The Dog Who Couldn’t Stop Loving

The Dog Who Couldn’t Stop Loving: How Dogs Have Captured Our Hearts for Thousands of Years

By: Jeffrey Moussaieff Masson / Narrated By: John Lee

Length: 6 hrs and 22 mins

A bit of a memoir of a very special dog; a LOT of science and such all too

Even though I liked The Dog Who Couldn’t Stop Loving, I liked it more when I viewed it mostly as a science book first, a memoir later.

Because, while Benji, a two-time failure from different service animal training programs, is an OH MY GOD, so sweeeeeeet, dog, the book is mostly about mankind’s relationship with our faithful pups throughout history. Masson posits that it wasn’t man who tamed wolves, but that the two species “tamed” each other, that we co-evolved.

He also goes to GREAT lengths to say that dogs are completely and unutterably unique, that ONLY dogs love us in such a manner. (Cats need not apply—as Masson states: Perhaps them gracing us with their presence is enough for both species in THAT particular relationship). I do think, however, that his dog, Benji, the dog he’s basing most of it on, is a truly one-of-a-kind guy. He sounds ADORABLE! The reason he flunked out of two training programs (being a seeing-eye dog was beyond him; ditto a seizure-detection dog!), is that he quite simply did not want to work. He wasn’t fond of walking, so no-go there on being trotted around in a harness, and he’d just much rather be free to run, roam, wriggle, and jump up to embrace those he deems to be his friends. I’ve had dogs, LOVED them! but I dunno, maybe it was just me, or perhaps it was the family dynamics, but they kinda had catlike traits, whereas our felines kinda had doglike traits.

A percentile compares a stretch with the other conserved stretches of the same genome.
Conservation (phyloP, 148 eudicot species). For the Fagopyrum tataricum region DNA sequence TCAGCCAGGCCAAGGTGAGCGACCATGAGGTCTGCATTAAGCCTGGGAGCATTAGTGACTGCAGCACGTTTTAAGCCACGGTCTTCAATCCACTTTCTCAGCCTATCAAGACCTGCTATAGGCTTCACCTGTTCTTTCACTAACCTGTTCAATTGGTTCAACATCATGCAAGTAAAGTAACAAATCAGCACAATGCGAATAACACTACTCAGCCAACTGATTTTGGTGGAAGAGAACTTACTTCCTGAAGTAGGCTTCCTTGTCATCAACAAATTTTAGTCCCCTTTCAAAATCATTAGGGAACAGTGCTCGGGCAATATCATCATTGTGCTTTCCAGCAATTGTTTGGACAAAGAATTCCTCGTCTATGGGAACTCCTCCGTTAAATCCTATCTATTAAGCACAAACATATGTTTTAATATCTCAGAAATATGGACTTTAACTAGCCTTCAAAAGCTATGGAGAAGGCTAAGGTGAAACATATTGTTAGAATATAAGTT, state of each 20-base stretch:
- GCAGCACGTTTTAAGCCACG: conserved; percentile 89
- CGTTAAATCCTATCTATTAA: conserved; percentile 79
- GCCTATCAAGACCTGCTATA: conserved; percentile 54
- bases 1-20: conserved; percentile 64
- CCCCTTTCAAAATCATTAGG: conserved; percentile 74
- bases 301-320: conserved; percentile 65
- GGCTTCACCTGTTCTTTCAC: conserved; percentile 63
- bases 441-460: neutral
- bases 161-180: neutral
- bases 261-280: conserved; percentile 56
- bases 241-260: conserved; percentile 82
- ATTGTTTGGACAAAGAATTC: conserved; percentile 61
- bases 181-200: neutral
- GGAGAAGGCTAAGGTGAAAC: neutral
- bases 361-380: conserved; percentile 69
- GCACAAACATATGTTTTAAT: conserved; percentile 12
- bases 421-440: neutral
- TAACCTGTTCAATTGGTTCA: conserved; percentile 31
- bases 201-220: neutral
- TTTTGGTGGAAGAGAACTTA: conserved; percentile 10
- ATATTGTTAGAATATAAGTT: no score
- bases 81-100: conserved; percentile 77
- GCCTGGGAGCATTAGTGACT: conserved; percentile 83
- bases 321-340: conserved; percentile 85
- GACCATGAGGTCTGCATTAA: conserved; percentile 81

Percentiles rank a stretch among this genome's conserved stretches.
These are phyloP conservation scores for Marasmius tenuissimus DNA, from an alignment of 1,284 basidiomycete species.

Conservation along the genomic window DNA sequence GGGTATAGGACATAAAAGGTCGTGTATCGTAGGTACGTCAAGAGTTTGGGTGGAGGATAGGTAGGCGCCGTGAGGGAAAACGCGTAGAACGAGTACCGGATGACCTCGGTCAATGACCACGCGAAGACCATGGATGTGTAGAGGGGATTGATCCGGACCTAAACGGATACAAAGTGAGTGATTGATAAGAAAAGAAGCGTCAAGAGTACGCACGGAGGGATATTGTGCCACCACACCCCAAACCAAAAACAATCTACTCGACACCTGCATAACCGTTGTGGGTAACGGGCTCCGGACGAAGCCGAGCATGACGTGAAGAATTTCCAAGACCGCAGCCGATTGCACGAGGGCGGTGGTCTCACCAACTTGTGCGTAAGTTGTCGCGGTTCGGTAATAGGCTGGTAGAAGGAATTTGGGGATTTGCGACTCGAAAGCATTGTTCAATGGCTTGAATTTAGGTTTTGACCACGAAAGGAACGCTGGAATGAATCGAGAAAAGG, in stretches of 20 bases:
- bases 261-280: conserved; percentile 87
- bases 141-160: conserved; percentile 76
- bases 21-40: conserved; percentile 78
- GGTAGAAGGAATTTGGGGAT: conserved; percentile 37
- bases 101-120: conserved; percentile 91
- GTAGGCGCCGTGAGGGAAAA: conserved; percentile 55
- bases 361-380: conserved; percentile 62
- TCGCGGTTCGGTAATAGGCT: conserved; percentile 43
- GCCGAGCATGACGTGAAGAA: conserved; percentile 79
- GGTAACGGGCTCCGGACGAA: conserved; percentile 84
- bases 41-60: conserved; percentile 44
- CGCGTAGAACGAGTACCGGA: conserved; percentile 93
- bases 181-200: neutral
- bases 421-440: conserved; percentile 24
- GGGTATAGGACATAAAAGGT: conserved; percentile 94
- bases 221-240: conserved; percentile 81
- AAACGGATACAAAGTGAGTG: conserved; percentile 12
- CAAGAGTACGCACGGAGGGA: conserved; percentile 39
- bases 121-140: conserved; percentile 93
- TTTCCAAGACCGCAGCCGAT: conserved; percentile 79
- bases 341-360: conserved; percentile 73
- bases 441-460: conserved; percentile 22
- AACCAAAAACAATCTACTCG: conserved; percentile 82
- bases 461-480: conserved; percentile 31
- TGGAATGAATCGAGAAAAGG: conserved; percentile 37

I guess maybe that only means my husband and I are kinda OFF in our animal-rearing abilities.

Anyway! Expect lots of information on evolution of the species, history of the human-dog bond, and (what I liked:) PLENTY of anecdotes of what special dogs have meant to their owners.

I do love John Lee—he’s one of my favorite narrators, and he adds sooooo much sweeping drama with his elegant Shakespearean tones to this as an audiobook. Plus, it’s really hard to get bored when someone orates to ya, rather than just reads in your general direction.

All in all, pretty good, but I really wish that, tho’ Benji is well-featured, he’d been featured even mooooore. Because that is one tremendously loving and goofy dog—easy to see how Masson could be moved to write an entire book on how AWEsome dogs are.

Still, my cats did plenty of eye-rolling, but well, maybe that’s just cuz they’re cats…?

(C’mon, Masson! Time to write a book on how loving and funny THEY are!!!)